Last Tuesday we sent our letter to Mayor Sefatia and the City Councilors with a short list of recommendations, based on the past three years of daily Piping Plover monitoring by myself and our core group of volunteer monitors. We purposefully kept the recommendations modest out of consideration to both the Piping Plovers and to our Good Harbor beach going community. Please find below the recommendations suggested by the Piping Plover volunteer monitors.
July 9, 2018
Dear Mayor Romeo Theken and Gloucester City Councilors,
We, the Piping Plover volunteer monitors, are submitting our short list of recommendations regarding the Piping Plovers nesting at Good Harbor Beach. Our goal is to have in place by next April 1, 2019, measures and ordinances that will greatly increase the likelihood that the hatchlings of this tiny threatened shorebird will have a fighting chance at surviving life on Good Harbor Beach.
Piping Plovers began nesting at Good Harbor Beach in 2016. Each year, the PiPl are coming earlier and earlier. In 2016, they arrived mid-May, in 2017 they arrived at the beginning of May, and this year, they arrived on April 3. It would appear that the same pair is returning to Good Harbor Beach, as the male marks his territory and attempts to build a nest scrape only several feet from the previous year’s nest (at Boardwalk #3 nesting area). More Plovers than ever were seen at Good Harbor Beach this spring, and if not for constant interruptions in the Boardwalk #1 nesting area, we would have had two pairs nesting on the beach.
Why are the birds arriving earlier and earlier? We can presume that the pair are more experienced travelers and that Good Harbor Beach is their “territory.” Does this mean we will eventually have dozens of pairs nesting on Good Harbor Beach? No, because the PiPl are very territorial and they will defend a fairly large area, preventing other PiPl from nesting in their site.
This year the PiPl pair hatched four chicks. All four chicks were killed by crows, gulls, and dogs. All three are human-created issues, and all three can be remedied. The following are the four recommendations and actions we wish to see take place.
1) Change the dog ordinance to not allow dogs on the beach after March 31.
Currently, dogs are allowed on the beach from October 1 to May 1. The Piping Plover volunteer monitor core group, Dave Rimmer from Greenbelt, Ken Whittaker, and Mass Wildlife’s John Regosin, all agree that dogs should not be allowed on Good Harbor Beach beginning April 1, but that it would be safe for Piping Plover fledglings and other migrating shorebirds for dogs to return after September 15.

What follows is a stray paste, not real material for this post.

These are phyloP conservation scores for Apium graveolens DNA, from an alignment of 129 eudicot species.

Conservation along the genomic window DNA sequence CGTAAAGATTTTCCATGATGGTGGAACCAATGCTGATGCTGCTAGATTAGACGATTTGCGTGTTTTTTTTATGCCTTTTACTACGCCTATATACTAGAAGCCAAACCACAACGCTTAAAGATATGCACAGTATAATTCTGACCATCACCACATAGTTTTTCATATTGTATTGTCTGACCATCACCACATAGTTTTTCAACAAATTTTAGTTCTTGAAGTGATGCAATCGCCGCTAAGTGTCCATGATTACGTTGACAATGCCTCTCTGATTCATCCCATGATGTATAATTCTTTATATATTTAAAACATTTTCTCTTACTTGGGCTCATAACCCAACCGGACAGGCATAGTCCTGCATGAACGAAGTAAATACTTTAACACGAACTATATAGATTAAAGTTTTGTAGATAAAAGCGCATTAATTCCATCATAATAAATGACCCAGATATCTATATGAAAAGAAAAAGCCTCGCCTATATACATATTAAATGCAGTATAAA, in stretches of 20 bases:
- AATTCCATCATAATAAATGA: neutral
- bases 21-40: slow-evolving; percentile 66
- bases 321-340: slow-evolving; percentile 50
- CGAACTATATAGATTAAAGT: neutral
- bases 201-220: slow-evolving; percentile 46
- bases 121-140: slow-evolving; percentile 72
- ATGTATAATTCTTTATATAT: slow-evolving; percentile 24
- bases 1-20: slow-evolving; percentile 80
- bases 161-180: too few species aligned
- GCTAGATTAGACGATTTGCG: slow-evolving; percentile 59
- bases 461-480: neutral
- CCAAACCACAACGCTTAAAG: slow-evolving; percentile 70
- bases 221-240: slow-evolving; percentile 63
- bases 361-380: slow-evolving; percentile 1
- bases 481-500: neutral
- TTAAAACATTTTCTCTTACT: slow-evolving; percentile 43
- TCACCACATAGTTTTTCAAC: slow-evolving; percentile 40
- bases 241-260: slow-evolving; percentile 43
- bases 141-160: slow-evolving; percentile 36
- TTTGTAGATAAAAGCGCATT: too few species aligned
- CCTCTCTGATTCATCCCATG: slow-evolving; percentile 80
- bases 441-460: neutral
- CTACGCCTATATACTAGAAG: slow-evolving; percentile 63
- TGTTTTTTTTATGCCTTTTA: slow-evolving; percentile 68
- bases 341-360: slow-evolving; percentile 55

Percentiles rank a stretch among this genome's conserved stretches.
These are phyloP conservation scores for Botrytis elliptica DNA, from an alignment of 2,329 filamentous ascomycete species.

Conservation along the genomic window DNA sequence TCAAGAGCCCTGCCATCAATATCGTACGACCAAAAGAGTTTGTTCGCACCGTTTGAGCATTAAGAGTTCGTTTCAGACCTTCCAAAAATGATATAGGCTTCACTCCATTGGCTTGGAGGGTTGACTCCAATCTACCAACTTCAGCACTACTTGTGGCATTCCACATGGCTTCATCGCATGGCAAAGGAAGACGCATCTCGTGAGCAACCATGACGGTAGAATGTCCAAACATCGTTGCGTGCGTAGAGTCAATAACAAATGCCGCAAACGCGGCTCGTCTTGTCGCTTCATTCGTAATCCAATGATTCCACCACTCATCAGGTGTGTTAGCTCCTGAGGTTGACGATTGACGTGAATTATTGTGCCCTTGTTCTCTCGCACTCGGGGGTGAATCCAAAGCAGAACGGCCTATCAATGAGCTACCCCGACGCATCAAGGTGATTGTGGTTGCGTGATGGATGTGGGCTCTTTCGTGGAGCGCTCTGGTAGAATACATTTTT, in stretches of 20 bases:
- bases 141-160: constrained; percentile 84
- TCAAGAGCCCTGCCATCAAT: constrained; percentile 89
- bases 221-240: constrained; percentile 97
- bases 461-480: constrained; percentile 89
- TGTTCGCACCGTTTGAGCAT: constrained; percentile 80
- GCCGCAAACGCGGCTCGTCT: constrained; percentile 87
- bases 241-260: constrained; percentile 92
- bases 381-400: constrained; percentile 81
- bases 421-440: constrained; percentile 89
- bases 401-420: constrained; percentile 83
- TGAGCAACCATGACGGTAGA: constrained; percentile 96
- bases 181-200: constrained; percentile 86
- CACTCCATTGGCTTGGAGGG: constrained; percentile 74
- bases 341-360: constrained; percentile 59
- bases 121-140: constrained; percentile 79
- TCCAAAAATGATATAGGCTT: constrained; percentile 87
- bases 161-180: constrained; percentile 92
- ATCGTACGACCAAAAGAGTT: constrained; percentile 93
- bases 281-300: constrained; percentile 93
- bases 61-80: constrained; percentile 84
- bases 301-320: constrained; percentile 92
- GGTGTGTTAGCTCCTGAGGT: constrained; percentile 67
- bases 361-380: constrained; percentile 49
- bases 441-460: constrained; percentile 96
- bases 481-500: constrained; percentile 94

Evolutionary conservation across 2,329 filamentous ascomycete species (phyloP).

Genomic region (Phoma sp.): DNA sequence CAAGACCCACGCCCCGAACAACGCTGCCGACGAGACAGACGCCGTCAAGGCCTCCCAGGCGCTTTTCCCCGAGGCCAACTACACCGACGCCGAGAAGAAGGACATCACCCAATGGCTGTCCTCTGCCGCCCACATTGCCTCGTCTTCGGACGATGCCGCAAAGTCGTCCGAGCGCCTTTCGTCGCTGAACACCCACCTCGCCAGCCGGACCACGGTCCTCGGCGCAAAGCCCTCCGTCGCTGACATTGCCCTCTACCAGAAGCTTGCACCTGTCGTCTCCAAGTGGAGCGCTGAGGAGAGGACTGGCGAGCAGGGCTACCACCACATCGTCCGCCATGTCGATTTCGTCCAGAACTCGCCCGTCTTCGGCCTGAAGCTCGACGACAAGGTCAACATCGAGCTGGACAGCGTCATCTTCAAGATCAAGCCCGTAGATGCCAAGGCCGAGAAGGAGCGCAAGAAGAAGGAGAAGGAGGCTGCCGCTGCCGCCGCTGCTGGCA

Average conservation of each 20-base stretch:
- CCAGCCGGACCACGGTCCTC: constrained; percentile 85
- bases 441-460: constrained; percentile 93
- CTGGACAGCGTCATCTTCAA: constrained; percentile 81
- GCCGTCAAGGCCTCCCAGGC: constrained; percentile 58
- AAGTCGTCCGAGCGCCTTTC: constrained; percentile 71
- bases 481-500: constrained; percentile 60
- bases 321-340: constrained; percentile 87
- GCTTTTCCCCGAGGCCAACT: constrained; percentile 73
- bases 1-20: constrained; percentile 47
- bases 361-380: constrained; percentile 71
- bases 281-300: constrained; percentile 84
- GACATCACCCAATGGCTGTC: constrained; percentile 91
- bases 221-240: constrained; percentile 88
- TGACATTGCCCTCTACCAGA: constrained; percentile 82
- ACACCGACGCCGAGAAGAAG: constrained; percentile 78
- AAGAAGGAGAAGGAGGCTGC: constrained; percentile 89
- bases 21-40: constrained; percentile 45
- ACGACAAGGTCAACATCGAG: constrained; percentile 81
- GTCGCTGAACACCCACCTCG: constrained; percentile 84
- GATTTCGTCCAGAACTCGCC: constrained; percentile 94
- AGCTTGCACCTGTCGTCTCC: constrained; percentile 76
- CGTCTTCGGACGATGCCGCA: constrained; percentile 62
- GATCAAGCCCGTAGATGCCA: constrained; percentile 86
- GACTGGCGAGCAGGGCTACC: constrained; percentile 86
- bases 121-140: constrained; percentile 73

This new suggested time frame will allow birds to nest on the beach (as opposed to in the parking lot), with far less interruption, shorebirds will nest earlier in the season, which will help with the chicks survival rate, and the chicks will be stronger by the time Good Harbor fills with summer crowds.
This is a very logical and simple solution. Disallowing dogs on Massachusetts coastal beaches where shorebirds are nesting, beginning April 1, is the norm. Allowing them to return after September 15, and in many cases after September 30, is also very common. For Piping Plovers and other nesting shorebirds, protecting their habitat and sharing the shore is a matter of life and death.
2) Rope off the nesting area by April 1.
Poles, with threatened species signs, and a triple row of roping of nesting sites, to be in place no later than April 1. Essex County Greenbelt’s Dave Rimmer will assist with this measure.
3) Enforce the existing ordinances regarding dogs (and littering) at all times throughout the year.
Only enforcing dog ordinances at Good Harbor Beach during nesting season is creating hostility toward the Piping Plovers.
Additionally, we do not recommend extremely high fines as we feel that may become an impediment to issuing and collecting the fines. We know of at least one example where the magistrate dismissed the tickets issued to a woman who claimed to have a service dog. This woman was running rampant on the beach and throughout dunes with her service dog off leash throughout the entire time the PiPl were nesting, from April through May. Despite the fact that former dog officer Diane Corliss caught the woman on camera with her dog off leash on the beach, and in the dunes, all her tickets that were issued by the animal control officer were dismissed. This is neither fair to the officers who are working hard to keep the dogs off the beach or to the plover volunteers who are spending inordinate amounts of time trying to keep the PiPl safe.
4). Increase trash collection.
When no barrels are placed at the entrances to the beach, people dump bags of trash there anyway. When barrels are in place, people put trash in the barrels however, when the barrels become full, they again resort to leaving bags of trash behind, only next to the barrels. In either scenario, gulls and crows are attracted to the trash. Both gulls and crows rip open the bags and the trash is blown throughout the parking lot and marsh, soon finding its way onto the beach and into the ocean. Hungry gulls and crows waiting for people to leave their trash behind eat tiny shorebirds.
A friend who lives on a North Carolina beach shares how her community keeps their public beaches looking pristine. Not only do they have barrels, but every few weeks, police patrol the beach and hand out fines for littering. This is taken as a wake up call, everyone is good for a bit of time, but then become slack about littering again. Out come the officers for another round of ticketing.
Thank you for taking the time to consider our recommendations.
cc Paul Lundberg, Steven LeBlanc, Val Gilmam, Ken Hecht, Melissa Cox, Jen Holmgren, Scott Memhard, Sean Nolan, Jamie O’Hara, Dave Rimmer, Ken Whitakker